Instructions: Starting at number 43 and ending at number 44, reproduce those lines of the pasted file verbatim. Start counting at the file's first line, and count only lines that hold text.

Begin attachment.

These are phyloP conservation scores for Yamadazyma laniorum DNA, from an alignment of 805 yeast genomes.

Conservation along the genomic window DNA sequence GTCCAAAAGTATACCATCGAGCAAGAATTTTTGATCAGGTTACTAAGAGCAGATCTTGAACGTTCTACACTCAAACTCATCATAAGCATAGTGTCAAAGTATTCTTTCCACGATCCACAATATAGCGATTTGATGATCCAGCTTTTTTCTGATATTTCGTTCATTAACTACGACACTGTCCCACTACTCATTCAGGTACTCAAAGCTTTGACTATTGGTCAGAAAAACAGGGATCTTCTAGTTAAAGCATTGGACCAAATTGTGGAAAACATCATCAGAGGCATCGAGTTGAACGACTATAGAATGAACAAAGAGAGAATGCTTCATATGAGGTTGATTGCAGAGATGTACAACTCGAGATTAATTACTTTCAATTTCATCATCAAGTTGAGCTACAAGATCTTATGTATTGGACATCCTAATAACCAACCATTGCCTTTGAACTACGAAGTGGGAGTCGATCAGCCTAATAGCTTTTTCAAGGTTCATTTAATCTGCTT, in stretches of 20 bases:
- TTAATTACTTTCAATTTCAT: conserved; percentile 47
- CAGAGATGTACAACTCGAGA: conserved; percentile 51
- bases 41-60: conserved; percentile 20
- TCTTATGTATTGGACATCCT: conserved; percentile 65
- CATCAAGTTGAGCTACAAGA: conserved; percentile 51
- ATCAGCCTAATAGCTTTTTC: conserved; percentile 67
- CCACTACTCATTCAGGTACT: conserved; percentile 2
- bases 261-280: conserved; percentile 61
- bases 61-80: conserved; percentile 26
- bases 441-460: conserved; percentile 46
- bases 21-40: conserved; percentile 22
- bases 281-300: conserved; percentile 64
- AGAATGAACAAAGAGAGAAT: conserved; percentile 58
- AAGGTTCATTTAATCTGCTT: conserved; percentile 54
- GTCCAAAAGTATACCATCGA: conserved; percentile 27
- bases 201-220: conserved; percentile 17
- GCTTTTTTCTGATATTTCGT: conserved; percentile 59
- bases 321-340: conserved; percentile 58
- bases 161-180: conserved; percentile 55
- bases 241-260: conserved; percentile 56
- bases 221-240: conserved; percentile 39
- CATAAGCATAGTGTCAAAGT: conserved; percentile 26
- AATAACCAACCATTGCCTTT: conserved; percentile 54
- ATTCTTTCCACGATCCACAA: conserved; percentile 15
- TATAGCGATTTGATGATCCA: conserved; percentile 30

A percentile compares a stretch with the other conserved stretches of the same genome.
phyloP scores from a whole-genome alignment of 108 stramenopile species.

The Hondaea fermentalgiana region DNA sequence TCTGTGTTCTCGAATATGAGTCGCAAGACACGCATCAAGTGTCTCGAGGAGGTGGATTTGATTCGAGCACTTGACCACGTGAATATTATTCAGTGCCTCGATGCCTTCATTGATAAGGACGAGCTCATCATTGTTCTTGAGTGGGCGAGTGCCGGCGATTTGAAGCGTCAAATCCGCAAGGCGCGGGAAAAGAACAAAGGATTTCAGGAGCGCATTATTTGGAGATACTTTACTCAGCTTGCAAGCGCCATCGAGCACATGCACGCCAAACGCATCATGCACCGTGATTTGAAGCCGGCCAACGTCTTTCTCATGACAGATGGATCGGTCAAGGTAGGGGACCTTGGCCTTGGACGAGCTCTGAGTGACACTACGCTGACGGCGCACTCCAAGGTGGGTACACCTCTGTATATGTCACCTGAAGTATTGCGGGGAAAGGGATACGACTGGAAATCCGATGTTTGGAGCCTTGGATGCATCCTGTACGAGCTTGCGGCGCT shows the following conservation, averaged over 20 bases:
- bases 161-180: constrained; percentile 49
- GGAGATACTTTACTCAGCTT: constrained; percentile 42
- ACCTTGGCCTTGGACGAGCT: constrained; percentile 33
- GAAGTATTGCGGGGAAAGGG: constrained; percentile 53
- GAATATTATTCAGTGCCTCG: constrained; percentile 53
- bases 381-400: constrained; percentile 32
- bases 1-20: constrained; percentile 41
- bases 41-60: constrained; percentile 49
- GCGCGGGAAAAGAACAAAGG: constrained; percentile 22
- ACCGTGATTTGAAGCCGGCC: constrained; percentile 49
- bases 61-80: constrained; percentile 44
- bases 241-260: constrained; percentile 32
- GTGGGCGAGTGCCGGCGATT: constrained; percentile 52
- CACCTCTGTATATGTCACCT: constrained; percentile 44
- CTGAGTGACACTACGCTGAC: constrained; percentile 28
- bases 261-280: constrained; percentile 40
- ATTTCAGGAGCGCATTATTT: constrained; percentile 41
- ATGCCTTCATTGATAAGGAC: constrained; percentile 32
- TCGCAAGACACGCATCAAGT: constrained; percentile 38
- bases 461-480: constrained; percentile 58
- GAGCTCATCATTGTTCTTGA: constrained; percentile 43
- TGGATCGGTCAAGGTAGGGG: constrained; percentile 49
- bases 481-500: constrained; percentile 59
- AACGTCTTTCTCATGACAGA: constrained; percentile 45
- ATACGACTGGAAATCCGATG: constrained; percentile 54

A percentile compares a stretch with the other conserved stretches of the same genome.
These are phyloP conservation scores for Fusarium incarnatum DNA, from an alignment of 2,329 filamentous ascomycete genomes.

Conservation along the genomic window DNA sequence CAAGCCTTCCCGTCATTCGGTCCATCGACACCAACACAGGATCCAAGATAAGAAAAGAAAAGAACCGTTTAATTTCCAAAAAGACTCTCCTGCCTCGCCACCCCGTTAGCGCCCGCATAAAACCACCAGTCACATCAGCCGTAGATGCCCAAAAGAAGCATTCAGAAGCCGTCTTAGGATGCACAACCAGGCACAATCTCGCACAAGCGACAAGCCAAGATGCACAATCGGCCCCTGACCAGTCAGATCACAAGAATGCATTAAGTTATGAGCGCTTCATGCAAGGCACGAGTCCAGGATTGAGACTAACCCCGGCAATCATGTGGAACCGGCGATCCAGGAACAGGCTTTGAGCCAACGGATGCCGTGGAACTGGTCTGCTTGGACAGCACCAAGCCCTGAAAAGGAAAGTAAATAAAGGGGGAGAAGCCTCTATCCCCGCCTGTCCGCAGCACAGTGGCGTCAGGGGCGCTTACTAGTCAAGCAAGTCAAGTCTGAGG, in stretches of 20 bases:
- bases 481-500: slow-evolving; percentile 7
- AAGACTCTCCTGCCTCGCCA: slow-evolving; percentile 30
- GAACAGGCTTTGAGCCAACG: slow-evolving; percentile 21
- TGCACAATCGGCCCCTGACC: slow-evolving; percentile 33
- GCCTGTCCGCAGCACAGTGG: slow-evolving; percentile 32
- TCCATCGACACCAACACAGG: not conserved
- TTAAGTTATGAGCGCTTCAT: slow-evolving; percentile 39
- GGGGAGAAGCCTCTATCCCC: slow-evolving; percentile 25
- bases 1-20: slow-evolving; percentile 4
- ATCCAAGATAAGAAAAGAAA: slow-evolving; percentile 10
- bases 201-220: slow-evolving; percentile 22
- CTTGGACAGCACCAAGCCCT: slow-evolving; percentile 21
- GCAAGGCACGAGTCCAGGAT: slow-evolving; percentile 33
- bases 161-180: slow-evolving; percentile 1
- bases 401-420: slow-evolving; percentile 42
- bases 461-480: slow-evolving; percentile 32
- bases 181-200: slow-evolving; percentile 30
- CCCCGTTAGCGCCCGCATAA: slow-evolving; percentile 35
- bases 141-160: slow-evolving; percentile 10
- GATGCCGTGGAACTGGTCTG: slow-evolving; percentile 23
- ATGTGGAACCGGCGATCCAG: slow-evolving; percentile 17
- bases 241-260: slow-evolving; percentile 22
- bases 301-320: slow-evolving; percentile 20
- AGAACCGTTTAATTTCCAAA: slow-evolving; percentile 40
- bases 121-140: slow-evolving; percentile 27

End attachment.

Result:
- GTGGGCGAGTGCCGGCGATT: constrained; percentile 52
- CACCTCTGTATATGTCACCT: constrained; percentile 44